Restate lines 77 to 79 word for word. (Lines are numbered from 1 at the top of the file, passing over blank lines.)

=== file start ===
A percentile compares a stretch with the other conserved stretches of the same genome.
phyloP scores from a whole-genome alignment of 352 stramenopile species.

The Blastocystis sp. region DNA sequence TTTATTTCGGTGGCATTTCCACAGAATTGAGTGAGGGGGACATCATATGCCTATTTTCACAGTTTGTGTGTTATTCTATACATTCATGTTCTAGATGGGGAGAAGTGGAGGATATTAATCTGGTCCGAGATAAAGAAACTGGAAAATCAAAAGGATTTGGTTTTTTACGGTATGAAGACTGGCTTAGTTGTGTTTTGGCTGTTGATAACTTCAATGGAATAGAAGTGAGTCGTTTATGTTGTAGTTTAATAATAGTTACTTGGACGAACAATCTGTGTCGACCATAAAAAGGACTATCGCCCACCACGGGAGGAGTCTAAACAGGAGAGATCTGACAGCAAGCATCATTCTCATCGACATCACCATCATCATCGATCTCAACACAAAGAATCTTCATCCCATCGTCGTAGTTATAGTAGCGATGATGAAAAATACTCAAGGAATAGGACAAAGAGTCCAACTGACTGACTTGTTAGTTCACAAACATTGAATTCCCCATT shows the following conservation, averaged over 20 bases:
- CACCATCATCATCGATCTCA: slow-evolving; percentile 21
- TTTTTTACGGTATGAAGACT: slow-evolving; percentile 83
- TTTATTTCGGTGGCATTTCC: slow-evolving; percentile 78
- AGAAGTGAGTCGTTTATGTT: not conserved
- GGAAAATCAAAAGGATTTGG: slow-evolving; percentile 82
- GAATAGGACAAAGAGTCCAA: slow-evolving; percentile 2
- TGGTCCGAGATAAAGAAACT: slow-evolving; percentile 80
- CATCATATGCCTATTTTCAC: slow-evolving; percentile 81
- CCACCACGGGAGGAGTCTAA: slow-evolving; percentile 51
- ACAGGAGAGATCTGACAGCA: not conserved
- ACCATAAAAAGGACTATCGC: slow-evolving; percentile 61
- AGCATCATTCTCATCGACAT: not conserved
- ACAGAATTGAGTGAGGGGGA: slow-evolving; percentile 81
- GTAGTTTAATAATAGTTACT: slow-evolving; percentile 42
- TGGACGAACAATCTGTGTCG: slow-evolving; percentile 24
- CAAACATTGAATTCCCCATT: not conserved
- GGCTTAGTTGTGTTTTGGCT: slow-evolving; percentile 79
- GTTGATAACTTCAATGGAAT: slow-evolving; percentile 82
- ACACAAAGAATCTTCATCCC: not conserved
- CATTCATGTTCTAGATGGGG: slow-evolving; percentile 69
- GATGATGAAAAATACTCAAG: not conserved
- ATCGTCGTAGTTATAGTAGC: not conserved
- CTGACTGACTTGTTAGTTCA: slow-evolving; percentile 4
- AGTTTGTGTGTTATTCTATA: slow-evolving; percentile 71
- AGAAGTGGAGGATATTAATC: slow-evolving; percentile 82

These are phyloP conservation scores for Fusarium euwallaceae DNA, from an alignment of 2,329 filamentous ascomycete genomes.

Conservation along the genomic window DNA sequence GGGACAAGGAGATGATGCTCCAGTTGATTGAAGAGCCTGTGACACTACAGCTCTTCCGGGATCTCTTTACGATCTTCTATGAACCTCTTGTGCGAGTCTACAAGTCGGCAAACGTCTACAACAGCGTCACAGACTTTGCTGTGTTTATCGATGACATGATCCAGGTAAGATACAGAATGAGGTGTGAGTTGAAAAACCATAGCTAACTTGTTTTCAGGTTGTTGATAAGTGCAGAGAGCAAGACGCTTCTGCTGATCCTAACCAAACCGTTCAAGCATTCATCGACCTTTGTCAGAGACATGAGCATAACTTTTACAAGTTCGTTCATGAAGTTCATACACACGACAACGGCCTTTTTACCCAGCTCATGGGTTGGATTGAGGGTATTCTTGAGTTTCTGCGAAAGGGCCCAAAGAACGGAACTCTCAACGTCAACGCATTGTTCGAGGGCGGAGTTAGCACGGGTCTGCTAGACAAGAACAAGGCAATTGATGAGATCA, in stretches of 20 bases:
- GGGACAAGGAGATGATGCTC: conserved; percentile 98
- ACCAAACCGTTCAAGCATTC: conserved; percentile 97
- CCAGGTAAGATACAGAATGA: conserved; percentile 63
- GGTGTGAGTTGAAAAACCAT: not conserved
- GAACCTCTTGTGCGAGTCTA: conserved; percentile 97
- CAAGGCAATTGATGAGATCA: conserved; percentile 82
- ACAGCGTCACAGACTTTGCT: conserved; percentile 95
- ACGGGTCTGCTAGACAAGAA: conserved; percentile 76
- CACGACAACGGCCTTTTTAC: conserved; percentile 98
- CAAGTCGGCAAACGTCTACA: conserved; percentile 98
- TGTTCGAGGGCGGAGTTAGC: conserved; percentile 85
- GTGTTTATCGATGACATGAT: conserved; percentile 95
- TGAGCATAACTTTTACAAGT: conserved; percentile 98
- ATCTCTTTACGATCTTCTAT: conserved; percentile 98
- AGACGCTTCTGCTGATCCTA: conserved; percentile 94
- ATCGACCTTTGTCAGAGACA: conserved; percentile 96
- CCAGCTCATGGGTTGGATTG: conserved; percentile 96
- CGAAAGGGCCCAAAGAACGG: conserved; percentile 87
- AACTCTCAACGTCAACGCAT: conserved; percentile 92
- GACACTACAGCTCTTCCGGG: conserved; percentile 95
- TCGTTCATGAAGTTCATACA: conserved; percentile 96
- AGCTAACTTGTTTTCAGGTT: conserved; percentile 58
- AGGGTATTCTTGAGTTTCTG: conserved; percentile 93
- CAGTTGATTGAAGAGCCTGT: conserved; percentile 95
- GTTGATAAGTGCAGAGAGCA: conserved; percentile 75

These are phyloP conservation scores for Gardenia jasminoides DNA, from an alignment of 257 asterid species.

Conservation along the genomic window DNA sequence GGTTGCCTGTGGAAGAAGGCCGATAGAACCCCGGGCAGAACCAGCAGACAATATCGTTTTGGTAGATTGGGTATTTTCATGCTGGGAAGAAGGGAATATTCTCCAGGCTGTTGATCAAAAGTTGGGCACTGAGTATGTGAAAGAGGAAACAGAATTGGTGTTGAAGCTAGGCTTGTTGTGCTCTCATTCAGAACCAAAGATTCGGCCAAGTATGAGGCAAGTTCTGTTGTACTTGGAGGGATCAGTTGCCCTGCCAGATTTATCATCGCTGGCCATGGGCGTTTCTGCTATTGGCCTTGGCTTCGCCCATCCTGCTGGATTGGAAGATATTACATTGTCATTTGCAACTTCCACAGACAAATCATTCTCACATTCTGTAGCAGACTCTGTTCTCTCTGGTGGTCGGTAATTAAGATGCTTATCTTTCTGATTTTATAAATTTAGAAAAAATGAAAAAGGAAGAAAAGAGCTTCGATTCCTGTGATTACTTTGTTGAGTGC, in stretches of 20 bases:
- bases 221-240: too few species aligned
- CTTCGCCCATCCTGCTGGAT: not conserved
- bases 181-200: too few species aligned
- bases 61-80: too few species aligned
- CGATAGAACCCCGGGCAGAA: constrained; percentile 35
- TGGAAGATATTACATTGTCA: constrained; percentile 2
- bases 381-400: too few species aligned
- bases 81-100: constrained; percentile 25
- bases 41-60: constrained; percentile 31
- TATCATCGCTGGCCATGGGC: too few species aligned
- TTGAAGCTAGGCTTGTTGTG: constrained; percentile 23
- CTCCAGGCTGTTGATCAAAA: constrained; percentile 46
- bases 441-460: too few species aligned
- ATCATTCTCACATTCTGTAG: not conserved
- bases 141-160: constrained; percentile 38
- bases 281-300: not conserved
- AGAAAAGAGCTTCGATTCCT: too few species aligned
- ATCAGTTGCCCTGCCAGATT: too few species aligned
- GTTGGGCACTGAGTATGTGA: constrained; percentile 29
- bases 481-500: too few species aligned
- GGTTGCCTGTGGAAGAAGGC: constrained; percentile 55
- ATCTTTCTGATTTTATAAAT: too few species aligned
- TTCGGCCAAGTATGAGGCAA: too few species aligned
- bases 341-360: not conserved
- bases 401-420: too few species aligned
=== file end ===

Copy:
- bases 481-500: too few species aligned
- GGTTGCCTGTGGAAGAAGGC: constrained; percentile 55
- ATCTTTCTGATTTTATAAAT: too few species aligned